Sit still in silence.
Yield to the process.

Let’s take each of those steps in more detail…

Establish a routine

You’re more likely to meditate if it’s booked into your diary. Find an ideal time of day for you. You might try 20 minutes at the start of every day, or in the evening; or both those times.

Aim to meditate at the same time every day. Choose a length of time that will work for you. Anything from 15 minutes to half an hour is good.  However, it’s better to do ten minutes, or even five, rather than none. Aim to meditate in the same place, and make it pleasant and uncluttered, the way you’d like your mind to be.  You might like a  shawl or blanket over you, so you feel warm and comfortable. It’s helpful to set a timer to let you know, gently, when the meditation has finished. You can use your phone, as long as you’ve switched off incoming calls. There are also some lovely meditation timers around, but keep it simple. A brilliant low-tech alternative which I use for my own morning practice is to meditate with beads.

Accept that it won’t go perfectly

Sometimes we try to create the perfect, calm environment, and then feel fazed if a fly enters the room and buzzes around, or building work starts up outside. Accept that life isn’t perfect. If anything disturbs your concentration during your meditation, simply witness it. It may well be a reflection of your own mind, which may be buzzing like a fly, or in a state of change and renewal, like a building that is being restored.

Sit still in silence

It’s helpful to focus on a single thing in your imagination, and to keep focusing on that during your meditation. An object from nature, such as the flower pictured above, makes a fantastic subject for meditation, because it has shape, pattern, texture, colour, scent and depth that you can dwell on in your imagination.

Or you might simply witness your breath, noticing every detail of it.

Or you might count up to four, one number per breath, and start again, counting up to four each time.

Or you might repeat certain words, silently to yourself. Breathe in “I am”, and breathe out an uplifting word that you have chosen. It might be “peace” or “love” or “leaf” or “flow”. This is the method we use during twice-weekly meditation sessions that I run in my Wiltshire studio.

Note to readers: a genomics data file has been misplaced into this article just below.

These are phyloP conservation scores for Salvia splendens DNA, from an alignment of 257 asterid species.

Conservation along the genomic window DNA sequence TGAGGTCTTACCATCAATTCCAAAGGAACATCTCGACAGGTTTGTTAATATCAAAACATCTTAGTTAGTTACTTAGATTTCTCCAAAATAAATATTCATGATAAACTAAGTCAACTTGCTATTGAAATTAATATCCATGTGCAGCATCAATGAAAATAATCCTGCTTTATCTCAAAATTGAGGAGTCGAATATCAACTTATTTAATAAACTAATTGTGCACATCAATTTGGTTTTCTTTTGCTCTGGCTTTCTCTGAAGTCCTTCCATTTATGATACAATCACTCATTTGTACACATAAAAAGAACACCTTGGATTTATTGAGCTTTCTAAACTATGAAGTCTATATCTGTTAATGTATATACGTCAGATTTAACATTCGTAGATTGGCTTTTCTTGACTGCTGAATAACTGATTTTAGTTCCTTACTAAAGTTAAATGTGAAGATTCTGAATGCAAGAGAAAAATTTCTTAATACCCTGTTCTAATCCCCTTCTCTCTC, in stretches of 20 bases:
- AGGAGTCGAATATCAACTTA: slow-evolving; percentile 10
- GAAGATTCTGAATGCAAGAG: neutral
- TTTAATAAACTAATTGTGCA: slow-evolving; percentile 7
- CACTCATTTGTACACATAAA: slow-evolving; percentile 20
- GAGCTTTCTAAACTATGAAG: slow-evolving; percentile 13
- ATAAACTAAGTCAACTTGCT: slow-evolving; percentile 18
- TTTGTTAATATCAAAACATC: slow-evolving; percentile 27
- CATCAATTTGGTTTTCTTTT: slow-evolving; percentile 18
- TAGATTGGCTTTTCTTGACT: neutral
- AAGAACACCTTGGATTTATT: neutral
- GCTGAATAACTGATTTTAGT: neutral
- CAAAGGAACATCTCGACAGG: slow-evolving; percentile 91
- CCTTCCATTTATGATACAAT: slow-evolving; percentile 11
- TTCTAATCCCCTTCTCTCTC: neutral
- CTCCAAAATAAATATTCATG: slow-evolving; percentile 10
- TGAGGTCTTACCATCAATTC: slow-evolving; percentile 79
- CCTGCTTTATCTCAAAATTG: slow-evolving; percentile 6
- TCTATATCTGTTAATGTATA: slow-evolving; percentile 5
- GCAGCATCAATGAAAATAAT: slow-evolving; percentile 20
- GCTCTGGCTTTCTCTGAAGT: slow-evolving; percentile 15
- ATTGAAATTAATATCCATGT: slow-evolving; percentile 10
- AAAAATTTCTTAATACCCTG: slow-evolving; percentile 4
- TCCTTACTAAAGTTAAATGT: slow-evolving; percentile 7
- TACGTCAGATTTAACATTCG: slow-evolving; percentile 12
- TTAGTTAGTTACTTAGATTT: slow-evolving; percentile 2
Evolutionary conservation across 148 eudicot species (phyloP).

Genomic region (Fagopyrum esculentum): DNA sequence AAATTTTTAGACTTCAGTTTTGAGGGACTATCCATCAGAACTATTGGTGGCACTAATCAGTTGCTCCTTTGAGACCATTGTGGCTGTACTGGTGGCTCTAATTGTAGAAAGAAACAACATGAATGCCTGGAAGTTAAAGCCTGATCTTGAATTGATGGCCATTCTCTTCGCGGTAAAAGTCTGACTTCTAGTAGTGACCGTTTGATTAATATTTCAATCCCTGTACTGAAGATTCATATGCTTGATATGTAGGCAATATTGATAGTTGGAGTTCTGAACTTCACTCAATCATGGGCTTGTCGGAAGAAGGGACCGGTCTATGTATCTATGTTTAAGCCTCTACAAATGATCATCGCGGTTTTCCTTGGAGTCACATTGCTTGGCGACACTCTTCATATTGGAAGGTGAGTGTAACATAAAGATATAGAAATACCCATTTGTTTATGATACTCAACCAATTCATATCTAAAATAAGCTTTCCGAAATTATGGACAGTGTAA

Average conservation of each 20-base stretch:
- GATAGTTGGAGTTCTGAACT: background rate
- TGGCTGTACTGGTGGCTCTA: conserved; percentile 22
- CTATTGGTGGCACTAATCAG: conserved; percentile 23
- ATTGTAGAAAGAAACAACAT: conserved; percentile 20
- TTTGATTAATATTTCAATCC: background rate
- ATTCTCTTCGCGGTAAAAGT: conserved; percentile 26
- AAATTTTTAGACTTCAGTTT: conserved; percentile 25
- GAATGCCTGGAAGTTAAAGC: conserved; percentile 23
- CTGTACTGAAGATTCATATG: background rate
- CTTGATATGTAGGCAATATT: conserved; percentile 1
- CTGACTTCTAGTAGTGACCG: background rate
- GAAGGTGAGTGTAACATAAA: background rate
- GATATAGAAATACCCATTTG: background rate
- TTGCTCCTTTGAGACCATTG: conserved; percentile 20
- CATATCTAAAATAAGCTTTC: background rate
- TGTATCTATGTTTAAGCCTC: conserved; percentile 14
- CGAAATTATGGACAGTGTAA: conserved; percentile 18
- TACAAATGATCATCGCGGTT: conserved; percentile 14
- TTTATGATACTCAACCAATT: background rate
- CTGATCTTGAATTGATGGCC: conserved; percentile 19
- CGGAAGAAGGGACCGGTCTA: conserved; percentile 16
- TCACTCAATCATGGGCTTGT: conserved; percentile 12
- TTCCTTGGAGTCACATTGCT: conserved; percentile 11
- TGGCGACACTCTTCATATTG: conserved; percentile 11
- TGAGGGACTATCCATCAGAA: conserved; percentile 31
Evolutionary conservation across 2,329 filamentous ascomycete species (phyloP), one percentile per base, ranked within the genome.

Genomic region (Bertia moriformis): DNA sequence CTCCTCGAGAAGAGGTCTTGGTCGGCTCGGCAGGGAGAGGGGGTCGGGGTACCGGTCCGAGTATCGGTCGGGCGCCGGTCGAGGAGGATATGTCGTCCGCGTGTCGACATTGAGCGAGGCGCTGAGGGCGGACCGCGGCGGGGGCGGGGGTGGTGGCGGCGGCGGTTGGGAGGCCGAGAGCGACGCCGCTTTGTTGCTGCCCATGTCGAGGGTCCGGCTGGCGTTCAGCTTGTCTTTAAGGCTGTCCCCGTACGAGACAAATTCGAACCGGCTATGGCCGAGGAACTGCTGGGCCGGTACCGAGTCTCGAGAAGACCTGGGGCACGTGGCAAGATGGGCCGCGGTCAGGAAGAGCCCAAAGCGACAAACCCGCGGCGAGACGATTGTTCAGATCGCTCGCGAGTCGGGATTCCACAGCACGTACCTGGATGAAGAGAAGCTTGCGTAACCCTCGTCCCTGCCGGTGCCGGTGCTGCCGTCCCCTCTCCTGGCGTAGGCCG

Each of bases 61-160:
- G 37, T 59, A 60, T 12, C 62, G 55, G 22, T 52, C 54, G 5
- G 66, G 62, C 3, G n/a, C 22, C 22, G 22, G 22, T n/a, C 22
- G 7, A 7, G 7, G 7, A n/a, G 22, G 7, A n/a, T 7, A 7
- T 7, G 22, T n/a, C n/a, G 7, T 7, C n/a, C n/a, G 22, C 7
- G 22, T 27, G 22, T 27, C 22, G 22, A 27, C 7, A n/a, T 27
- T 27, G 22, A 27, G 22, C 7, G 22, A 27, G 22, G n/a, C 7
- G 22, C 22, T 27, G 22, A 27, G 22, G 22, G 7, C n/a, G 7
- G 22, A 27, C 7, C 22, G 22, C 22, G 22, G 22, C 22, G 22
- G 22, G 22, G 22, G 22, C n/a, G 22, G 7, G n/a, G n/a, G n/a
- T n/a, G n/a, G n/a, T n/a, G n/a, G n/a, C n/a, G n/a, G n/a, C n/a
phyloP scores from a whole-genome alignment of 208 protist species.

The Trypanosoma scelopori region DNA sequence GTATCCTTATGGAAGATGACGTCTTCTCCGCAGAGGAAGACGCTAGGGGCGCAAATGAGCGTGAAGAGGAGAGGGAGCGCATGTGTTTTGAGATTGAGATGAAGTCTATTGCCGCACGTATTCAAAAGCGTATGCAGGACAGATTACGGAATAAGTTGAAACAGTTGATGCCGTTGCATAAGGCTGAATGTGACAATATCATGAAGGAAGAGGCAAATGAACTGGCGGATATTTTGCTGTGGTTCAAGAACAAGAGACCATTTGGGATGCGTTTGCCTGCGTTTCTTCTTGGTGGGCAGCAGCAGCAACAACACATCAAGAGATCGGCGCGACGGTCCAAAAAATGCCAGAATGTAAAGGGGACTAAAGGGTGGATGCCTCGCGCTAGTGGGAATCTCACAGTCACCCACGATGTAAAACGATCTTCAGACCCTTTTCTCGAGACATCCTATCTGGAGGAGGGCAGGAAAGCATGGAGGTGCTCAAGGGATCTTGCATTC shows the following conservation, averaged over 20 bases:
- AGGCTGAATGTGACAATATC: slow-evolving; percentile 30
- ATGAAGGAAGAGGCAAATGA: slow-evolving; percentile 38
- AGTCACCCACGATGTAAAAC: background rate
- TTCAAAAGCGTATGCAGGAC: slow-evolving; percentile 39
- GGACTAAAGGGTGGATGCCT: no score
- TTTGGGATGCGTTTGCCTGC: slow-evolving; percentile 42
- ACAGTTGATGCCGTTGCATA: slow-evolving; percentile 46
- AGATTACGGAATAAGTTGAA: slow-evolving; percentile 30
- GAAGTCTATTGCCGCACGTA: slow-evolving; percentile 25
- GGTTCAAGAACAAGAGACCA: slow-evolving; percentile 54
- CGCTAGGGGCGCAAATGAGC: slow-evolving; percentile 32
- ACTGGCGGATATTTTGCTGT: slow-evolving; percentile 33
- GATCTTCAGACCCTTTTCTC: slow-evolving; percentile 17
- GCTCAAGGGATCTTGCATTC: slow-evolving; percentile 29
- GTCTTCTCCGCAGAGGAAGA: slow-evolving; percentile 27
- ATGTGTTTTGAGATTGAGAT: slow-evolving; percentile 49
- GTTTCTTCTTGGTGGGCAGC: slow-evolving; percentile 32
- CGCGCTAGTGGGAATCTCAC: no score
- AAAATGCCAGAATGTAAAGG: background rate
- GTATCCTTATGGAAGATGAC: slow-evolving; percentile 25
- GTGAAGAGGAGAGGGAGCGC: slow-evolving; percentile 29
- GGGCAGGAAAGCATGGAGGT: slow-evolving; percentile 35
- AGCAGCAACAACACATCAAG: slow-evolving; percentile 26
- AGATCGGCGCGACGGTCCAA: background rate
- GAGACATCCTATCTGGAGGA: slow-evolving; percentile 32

In the studio, we typically combine more than one of the above. For example, breathe in “I am”, breathe out “tree” and visualise that you are a flexible willow tree, bending gracefully in the breeze. Or a tall, strong oak tree with rough bark and spreading branches.

Whenever you notice that your mind has wandered, simply remind yourself that you are here to meditate, and go back to the object that you are focusing on, or your breath, or counting.

Yield to the process

There’s a sort of ‘giving up’ that goes on when we meditate. We’re letting go of that list of things to do that seems to have permanent residence in our head. We’re giving up trying to control anything. We’re giving up, sitting down and being still. That is when the magic happens. You may experience colours that aren’t there, voices of people you can’t see, shafts of sunlight, and sudden insights. Simply witness these. Keep witnessing. Keep returning to counting breaths, or noticing your breath, or whatever you have decided to do to still your mind. And at some point, you may well experience bliss. Let yourself bathe in that bliss.

Afterwards, don’t try to recreate what happened. Don’t worry that you’ll never manage to achieve it again. Remind yourself that you meditate in order to meditate, that’s all. There is no goal. Bliss is… well, blissful, but it is not a goal. Follow the EASY steps, and simply witness all that happens.

I wish you a calm mind, peace and happiness.